The Impact of Students’ Future Imagined Identities on Their English Language Learning in an EFL Context: The Case of English for Law

  • Leila Benseddik

Student thesis: Doctoral Thesis


This research project aimed at finding out ways of improving the teaching of English for Specific Purposes (ESP) by investigating the impact of students’ imagined future identities on their English language learning. The context for the present research project is an English for Law module offered to Postgraduate students of law in Algeria where I had an experience as an English tutor. The study employed an action research approach in three phases: Planning, Acting and Reflecting. Through these phases a number of research methods were used including: interviews with English teachers and faculty staff, classroom observation of several English sessions, implementation of pilot activities, teacher field notes and focus groups with students. This research project drew on Norton’s (2000-2010) understanding of English learners’ identity and its impact on language learning. The findings of this research revealed that while in the classroom, students construct future images of themselves, referred to as imagined identities. The study also found that a focus on such imagined identities impacts positively on students of law English learning process; leading them to invest in the practices of English and seeking membership in their future communities as both lawyer-users of English and professional-users of English. In addition, the findings also offer more understanding to ESP tutors to extend their evaluation to their students as either motivated or unmotivated, to focus on their investment in learning through their identity changes and the images they have of themselves and who they want to become. Noticing that could significantly help the tutors to select meaningful tasks, to create a better environment of learning, and to lead the course to achieve its objectives.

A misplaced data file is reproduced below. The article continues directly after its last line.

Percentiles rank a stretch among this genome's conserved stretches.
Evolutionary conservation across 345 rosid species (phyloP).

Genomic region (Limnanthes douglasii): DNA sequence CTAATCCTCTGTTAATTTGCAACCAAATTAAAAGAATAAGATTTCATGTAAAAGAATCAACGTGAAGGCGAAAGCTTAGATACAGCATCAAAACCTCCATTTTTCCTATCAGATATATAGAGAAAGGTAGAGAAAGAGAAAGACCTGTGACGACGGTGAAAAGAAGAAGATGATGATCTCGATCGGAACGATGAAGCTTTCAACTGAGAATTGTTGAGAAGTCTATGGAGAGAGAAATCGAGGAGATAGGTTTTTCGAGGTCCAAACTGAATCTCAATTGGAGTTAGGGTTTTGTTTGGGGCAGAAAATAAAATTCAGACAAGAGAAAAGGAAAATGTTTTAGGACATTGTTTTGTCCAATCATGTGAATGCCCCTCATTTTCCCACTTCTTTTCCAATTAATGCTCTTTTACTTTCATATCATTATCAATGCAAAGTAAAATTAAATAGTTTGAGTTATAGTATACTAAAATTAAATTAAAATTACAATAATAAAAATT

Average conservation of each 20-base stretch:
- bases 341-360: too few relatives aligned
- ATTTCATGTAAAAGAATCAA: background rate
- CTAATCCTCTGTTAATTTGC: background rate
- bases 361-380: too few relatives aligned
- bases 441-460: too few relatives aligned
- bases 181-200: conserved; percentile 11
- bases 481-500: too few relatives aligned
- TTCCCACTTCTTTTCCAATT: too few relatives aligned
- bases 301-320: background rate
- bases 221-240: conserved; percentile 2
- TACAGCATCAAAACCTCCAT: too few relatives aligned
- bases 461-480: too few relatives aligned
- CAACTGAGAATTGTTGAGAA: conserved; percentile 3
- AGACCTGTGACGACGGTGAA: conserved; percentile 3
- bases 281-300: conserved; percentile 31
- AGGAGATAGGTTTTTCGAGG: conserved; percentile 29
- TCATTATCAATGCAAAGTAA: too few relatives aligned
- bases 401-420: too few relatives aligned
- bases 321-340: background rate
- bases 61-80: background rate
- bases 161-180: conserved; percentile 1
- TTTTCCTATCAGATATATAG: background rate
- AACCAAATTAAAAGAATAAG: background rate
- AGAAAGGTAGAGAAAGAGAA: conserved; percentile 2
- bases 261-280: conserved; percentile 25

Date of AwardJul 2020
Original languageEnglish
Awarding Institution
  • University of Northampton
SupervisorSimon Sneddon (Supervisor) & Dave Burnapp (Supervisor)


  • Legal English
  • students’ identities
  • Action research

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